Richard Zoglin’s revelatory new biography of Bob Hope makes staggering claims for its subject.
Is it enough to say that “for the way he marketed himself, managed his celebrity, cultivated his brand and converted his show business fame into a larger, more consequential role for himself on the public stage, Bob Hope was the most important entertainer of the century”?
No, it’s not. Zoglin adds that “one could argue, without too much exaggeration, that he was the only important entertainer.”
This unabashedly ambitious book also makes much of Hope as inspiration, public citizen and inventor of the stand-up comedy monologue, the kind he delivered when hosting the Academy Awards, which he did more than anyone else has.
“No one ever looked better in a tuxedo,” Zoglin hyperbolizes.
Why, then, is Hope so seldom thanked for all he contributed to American life? Why do stand-up comics forget to mention him as the great pioneer?
How did Hope start in vaudeville, entertain his way through the changing show business styles of the 20th century, become all-powerful (including in the Southern California real estate market) and then ignored?
It’s a great, forgotten story, and Zoglin provides a definitive version. Sure, it’s hyperbolic at times, and even defensive about Hope’s bad judgment once it starts to torpedo him. But Zoglin sees a great, gifted performer who gave the world endless amounts of hilarity, generosity and showbiz savvy.
And it seems to pain him viscerally when Hope casts a shadow over his own achievements. This book is so enveloping that it’s hard not to share some of that pain.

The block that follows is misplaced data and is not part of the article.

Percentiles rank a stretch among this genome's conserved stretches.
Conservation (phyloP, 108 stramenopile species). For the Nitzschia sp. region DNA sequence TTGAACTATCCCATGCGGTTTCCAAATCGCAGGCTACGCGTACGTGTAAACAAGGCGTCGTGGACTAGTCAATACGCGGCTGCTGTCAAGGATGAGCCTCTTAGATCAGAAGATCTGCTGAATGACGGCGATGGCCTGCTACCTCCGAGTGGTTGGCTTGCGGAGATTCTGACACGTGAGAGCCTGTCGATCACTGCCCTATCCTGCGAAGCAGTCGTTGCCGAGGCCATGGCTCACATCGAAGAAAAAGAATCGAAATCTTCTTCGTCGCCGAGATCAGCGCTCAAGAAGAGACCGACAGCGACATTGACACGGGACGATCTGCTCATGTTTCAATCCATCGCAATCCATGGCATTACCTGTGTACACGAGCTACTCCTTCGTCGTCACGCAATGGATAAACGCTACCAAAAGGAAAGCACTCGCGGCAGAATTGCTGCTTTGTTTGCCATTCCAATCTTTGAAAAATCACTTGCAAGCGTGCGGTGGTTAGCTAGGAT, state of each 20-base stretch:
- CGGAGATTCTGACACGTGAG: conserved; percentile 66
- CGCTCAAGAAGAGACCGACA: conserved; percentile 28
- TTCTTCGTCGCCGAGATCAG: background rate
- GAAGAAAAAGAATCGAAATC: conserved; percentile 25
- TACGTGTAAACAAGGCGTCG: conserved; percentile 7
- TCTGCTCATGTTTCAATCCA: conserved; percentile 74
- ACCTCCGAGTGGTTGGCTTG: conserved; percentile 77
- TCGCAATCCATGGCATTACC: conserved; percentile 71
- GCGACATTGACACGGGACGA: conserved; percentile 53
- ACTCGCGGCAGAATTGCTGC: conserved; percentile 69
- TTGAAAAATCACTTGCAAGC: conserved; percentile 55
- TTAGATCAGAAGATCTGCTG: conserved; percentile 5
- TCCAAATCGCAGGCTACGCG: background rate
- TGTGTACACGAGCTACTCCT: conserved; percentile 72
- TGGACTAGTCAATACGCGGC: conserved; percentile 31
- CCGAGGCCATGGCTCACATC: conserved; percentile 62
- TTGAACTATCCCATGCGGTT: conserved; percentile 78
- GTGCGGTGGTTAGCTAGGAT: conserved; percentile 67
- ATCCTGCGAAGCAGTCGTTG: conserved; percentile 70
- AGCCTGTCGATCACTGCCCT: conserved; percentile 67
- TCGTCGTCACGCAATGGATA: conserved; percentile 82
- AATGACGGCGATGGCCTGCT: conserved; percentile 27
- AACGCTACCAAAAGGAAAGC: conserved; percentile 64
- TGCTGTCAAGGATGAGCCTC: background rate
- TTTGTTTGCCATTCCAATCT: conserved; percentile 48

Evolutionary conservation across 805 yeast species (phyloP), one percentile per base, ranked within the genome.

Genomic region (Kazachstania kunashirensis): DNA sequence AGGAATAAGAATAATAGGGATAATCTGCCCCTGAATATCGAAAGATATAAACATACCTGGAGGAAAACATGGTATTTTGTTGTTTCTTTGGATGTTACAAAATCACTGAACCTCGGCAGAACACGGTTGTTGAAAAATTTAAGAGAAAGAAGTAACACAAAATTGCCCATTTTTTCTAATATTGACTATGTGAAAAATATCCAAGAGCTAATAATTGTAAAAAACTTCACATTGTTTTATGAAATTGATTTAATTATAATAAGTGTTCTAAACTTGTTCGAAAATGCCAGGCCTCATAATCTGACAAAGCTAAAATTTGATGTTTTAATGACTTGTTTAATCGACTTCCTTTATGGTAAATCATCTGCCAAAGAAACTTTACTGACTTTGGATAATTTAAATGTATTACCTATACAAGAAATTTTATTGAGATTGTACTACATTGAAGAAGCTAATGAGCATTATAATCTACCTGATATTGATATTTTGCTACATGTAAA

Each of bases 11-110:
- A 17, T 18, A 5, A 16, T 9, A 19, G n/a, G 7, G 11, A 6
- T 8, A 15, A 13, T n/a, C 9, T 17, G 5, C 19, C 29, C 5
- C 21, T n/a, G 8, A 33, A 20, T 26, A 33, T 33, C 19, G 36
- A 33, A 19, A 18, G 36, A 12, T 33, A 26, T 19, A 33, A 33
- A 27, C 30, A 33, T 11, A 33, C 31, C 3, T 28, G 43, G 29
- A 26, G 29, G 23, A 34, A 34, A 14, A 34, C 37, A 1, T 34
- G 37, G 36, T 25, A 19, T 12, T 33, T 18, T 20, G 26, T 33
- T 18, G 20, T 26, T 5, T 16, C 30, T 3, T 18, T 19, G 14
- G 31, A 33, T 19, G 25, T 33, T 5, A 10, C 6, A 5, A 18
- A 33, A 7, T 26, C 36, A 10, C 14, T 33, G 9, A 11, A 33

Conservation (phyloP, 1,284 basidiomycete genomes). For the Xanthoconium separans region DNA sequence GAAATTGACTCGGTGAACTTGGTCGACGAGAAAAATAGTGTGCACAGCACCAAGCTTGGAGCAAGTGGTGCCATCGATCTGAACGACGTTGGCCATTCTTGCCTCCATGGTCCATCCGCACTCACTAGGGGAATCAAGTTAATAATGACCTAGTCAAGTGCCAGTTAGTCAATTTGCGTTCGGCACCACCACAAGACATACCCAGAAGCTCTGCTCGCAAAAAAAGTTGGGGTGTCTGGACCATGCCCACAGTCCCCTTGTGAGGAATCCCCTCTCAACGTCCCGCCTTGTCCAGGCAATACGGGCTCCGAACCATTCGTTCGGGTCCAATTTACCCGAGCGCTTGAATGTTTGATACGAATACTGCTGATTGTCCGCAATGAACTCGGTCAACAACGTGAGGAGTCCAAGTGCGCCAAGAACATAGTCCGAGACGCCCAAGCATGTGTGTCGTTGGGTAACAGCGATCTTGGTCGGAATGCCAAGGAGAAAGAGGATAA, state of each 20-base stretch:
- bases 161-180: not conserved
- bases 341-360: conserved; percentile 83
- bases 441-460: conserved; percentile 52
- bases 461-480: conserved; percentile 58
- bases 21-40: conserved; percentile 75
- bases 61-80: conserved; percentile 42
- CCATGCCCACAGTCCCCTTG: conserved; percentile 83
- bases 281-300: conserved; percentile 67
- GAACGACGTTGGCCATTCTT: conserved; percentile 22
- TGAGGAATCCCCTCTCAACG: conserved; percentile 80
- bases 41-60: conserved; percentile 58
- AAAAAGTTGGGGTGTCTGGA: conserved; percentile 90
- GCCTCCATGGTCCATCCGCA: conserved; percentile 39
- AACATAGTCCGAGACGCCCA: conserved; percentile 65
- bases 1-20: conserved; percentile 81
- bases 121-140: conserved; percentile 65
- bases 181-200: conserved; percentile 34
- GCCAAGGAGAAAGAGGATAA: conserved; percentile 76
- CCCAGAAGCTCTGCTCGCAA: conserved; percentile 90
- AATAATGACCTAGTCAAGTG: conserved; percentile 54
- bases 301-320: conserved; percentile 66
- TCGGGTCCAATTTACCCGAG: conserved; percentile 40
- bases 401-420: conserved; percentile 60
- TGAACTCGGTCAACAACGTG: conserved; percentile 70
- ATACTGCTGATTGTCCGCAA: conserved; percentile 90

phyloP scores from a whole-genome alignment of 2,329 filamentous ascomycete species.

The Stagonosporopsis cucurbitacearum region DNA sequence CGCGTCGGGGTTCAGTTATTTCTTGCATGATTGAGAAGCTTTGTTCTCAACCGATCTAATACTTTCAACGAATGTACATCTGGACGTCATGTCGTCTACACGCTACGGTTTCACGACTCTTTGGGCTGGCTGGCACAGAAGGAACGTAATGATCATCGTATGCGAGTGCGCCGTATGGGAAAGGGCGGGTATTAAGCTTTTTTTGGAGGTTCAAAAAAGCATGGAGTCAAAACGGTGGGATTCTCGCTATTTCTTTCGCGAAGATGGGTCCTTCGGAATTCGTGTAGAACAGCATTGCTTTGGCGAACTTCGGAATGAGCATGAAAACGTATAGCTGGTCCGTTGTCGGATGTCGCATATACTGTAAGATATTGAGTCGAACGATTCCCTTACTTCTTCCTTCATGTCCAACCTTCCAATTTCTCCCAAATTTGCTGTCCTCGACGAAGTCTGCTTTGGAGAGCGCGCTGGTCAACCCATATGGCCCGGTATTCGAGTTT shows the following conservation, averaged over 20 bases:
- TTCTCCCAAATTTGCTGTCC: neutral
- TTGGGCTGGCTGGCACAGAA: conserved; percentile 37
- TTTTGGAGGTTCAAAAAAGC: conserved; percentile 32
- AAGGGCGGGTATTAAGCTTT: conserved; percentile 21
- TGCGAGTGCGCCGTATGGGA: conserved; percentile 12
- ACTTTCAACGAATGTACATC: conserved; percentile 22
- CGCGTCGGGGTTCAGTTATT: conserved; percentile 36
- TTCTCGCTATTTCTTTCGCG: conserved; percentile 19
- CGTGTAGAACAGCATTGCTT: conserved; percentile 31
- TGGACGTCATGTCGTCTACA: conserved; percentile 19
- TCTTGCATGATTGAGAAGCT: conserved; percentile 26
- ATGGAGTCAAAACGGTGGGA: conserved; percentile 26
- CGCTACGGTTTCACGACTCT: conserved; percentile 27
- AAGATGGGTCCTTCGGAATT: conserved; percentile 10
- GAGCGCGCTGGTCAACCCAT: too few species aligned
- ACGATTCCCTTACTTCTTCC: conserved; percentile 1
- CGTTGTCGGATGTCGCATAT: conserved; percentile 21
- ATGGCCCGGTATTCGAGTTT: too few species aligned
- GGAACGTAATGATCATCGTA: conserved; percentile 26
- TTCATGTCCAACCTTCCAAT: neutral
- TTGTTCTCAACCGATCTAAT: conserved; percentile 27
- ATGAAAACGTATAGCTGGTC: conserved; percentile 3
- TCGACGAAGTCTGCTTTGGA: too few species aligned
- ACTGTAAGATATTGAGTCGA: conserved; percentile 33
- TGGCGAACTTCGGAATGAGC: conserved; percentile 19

Born in 1903 in Eltham, now a suburban district of South East London, Hope spent his first four years in England and grew up, as Leslie Towns Hope, to be the most troublesome of his mother’s six sons.
After the family immigrated to the United States and settled in Cleveland, he wound up in reform school, which was not part of his official studio biography once he became famous.
The first talent he displayed was a gift for dancing. By 21, he had a job in a vaudeville show called “Jolly Follies,” where he began performing with a male partner and introducing jokes and wisecracks into their acts. He was handsome and debonair enough to make a smooth segue to Broadway when vaudeville began to die.
Then came a long apprenticeship, and the start of a lifelong habit of catting around with women. (Having starred with Ethel Merman in “Red, Hot and Blue,” Hope later confessed to having had sex with her “in doorways all the way up Eighth Avenue.”
It didn’t change all that much after he first saw Dolores Reade singing “It’s Only a Paper Moon” in a nightclub. She would later tell their four adopted children not to believe articles about Hope’s philandering. She also lied to protect him from the press.
Officially, they were married for nearly 70 years, but Zoglin’s intensive research finds a first wife to whom he was secretly married when he proposed to Dolores, and no solid proof that he and Dolores were ever legally married. In any case, she knew exactly what she was getting into, and she wanted it.